Paraguay was recently in the news after its Congress suddenly ousted President Fernando Lugo. Reportedly, the Obama administration has not reacted very strongly for or against this unexpected action.
In fact, many US citizens are unsure of what to think, possibly because they have little knowledge of Paraguay’s history.
Paraguay’s Early Political History
The first person to explore this country was Sebastian Cabot, who arrived in 1526. By 1608, the Jesuits were in charge, until Spain took control in 1767. However, Paraguay revolted in 1811, finally becoming its own country, independent of Spain.
Within Paraguay’s initial 60 years as a country, three dictators ruled. During that time, one of the most crucial events was the War of the Triple Alliance. The war took place between 1865 and 1870, and it began when dictator Francisco López started a fight against Brazil, Uruguay and Argentina.
According to reports on Paraguay’s history, not only did the country lose nearly two-thirds of its men at that time, but it also lost a lot of land. By 1912, Paraguay seemed somewhat stable, and it even gained some land back after it defeated Bolivia in the Chaco War from 1932 to 1935. But the stability did not last past World War II.
As of 1954, Alfredo Stroessner took over as dictator. Though Paraguay improved economically during that time, human rights were largely ignored. In fact, Stroessner was said to have tortured and killed numerous rival politicians.
By 1989, General Andres Rodriguez overthrew Stroessner. June of 1992 was a proud point in Paraguay’s history since the country got a new constitution that created a democratic government. This established free elections, and in 1993, civilian businessman Juan Carlos Wasmosy won the vote. He ruled for five years.
Overthrow Attempts Are Not New for Paraguay
Just one look at Paraguay’s history will show that Army Chief General Lino Oviedo attempted to oust President Wasmosy from office in 1996. However, the people of Paraguay did not allow it, and he was eventually arrested. His colleague Raúl Cubas Grau was then elected in 1998.
What followed in Paraguay history was a series of dramatic and illegal moves by those in charge. For example, Raúl Cubas Grau stepped down from office when it was discovered that he was involved with the murder of a political figure. Luis Ángel González Macchi was appointed after him but apparently mishandled millions of dollars, and he was later incarcerated in 2006.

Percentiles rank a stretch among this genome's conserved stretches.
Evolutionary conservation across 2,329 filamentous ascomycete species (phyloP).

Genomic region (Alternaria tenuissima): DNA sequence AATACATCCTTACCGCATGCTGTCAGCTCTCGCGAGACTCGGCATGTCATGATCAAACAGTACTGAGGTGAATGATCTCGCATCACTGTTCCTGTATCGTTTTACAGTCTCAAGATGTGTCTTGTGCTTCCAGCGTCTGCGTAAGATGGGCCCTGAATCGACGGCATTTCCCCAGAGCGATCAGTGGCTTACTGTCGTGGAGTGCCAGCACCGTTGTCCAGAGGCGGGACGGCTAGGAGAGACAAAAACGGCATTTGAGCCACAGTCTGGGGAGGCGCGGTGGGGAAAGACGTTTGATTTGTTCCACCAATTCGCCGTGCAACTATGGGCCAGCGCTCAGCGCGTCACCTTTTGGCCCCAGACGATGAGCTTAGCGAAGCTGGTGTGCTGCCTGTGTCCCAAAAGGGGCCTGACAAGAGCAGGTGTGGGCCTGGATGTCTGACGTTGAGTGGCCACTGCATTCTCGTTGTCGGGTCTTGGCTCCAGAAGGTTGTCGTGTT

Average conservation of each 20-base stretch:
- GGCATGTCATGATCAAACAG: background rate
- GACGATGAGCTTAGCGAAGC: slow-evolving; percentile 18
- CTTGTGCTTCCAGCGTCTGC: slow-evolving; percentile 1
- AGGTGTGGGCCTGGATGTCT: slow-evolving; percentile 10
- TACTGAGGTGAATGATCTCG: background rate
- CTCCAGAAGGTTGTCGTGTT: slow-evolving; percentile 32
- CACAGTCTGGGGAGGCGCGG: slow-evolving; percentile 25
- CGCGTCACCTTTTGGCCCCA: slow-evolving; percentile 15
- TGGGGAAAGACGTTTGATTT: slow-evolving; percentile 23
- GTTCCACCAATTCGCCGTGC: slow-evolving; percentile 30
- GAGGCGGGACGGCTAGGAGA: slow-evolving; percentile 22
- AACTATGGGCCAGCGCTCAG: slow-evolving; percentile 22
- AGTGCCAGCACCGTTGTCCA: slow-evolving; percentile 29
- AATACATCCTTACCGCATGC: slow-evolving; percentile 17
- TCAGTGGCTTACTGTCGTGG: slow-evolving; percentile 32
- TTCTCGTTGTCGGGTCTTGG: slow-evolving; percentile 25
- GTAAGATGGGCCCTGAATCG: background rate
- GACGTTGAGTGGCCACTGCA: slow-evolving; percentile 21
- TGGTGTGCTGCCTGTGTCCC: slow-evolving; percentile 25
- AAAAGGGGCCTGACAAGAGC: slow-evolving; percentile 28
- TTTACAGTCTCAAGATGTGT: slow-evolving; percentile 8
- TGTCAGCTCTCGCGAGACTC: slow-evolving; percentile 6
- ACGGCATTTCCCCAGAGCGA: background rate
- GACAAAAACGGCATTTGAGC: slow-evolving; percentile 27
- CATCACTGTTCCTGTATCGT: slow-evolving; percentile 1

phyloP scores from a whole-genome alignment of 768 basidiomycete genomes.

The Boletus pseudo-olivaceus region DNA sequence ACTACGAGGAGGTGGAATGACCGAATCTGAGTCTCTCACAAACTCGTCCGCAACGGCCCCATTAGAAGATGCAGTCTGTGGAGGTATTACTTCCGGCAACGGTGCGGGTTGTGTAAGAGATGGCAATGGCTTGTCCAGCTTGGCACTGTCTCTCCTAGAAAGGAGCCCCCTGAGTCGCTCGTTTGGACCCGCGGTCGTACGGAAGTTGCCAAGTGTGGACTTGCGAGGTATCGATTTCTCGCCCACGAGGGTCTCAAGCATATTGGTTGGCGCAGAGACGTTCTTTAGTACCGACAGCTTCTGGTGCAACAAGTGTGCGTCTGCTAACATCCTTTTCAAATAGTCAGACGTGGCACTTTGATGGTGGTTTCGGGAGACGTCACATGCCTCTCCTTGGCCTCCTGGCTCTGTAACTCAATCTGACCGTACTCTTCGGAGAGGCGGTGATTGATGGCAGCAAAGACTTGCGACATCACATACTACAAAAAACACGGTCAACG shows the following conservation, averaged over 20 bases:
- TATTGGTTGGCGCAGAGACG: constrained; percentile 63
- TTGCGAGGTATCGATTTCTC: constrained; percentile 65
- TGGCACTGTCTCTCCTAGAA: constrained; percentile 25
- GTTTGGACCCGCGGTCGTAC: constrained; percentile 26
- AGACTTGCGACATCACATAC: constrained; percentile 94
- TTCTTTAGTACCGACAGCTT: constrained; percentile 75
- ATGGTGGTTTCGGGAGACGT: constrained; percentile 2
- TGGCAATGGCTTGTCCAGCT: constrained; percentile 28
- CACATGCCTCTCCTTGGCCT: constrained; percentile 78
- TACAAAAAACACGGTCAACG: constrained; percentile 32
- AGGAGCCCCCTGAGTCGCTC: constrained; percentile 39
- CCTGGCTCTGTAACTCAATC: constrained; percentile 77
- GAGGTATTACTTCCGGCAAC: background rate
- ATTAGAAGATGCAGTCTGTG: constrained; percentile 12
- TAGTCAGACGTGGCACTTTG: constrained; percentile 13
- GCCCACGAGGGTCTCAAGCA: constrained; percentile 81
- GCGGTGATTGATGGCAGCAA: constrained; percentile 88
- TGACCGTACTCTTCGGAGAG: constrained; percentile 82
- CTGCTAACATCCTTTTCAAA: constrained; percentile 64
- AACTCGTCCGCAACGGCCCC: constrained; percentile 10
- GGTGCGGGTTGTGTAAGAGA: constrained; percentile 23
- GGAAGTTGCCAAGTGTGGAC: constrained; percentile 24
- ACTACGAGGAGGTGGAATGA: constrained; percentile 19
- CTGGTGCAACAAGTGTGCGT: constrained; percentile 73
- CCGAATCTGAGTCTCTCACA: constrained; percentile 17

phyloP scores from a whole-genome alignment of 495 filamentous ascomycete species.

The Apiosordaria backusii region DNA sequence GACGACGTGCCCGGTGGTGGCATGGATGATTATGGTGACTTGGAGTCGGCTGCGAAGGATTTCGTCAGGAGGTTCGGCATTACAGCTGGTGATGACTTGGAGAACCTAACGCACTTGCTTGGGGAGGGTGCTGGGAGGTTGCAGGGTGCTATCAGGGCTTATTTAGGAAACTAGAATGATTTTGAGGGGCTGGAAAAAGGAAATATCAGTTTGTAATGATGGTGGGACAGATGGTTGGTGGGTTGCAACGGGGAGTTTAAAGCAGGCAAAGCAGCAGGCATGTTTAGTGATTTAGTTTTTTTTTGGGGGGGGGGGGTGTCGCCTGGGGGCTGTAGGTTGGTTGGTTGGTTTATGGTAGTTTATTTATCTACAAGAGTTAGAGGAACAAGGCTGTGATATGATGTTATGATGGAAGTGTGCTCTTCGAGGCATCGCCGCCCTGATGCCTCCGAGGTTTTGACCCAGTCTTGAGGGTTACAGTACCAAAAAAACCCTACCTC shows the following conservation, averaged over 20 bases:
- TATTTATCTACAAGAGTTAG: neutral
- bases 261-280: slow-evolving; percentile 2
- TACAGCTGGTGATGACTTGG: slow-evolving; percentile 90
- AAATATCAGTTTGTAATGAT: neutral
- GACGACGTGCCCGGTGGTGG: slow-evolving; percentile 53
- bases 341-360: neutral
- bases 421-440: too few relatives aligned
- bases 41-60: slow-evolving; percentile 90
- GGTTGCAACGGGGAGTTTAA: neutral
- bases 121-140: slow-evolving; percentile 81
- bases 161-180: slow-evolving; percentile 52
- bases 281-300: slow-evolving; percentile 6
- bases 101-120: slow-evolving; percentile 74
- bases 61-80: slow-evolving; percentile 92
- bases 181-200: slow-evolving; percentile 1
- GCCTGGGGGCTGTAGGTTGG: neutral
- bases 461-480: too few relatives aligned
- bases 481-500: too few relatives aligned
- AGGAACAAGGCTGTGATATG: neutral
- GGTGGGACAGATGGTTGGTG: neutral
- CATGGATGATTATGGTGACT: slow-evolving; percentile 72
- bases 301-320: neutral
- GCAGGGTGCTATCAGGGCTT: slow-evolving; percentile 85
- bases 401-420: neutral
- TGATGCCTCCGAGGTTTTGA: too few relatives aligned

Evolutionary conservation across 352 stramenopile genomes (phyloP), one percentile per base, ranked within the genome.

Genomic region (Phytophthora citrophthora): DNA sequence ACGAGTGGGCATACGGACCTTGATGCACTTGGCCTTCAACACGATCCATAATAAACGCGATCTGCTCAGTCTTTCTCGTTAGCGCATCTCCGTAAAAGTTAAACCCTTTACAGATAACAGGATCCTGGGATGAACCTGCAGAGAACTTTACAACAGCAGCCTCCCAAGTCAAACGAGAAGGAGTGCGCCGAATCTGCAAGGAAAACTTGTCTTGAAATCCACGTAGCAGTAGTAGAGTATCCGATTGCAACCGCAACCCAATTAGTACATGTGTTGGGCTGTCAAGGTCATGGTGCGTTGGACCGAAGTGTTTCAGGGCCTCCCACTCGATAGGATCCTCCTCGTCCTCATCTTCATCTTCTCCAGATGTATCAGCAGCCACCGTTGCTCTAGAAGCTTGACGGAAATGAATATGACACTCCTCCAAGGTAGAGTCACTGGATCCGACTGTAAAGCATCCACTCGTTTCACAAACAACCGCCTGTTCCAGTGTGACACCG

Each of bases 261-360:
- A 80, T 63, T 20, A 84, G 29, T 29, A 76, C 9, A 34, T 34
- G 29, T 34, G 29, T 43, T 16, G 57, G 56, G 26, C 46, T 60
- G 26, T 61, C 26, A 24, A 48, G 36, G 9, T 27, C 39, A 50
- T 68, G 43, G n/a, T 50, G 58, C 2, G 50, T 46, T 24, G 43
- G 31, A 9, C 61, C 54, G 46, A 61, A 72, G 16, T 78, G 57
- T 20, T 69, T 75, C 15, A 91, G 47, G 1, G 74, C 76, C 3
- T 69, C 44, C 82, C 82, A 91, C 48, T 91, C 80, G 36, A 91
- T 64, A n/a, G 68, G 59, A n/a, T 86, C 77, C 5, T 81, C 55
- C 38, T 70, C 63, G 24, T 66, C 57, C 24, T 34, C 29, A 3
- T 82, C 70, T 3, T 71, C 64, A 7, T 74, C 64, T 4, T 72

Nicanor Duarte Frutos was elected president in 2003, and unlike much of Paraguay’s history, there were no major wrongdoings on his part. Paraguay made it to the 2008 elections without incident, and though the right-wing party was largely in charge, former Catholic bishop Fernando Lugo was elected.
This was a surprise since the popular Colorado Party, which had been in charge for more than 60 years, was favored. By 2012, few of Fernando Lugo’s new plans for Paraguay had been implemented, partly due to the fact that the country’s right-wing faction still resisted him as a leader. On June 21, the lower house of Paraguay’s legislature voted to impeach him, giving him only a day’s notice.
Vice President Federico Franco has since taken office, while Uruguay, Brazil and Argentina are just some of the countries to condemn the overthrow. So far, the US has not taken sides.
- Official Name: Republic of Paraguay
- Capital: Asunción
- Population: 6.5 million (as of 2011)
- Land Area: 153,398 square miles, just smaller than California
- Major Religion: Roman Catholic
- Major Language: Spanish, Guaraní
- Literacy Rate: 94 percent
- Life expectancy: 74 years (for men), 79 years (for women)
- Main exports: leather, feed, cotton, edible oils, electricity, meat, soybeans, wood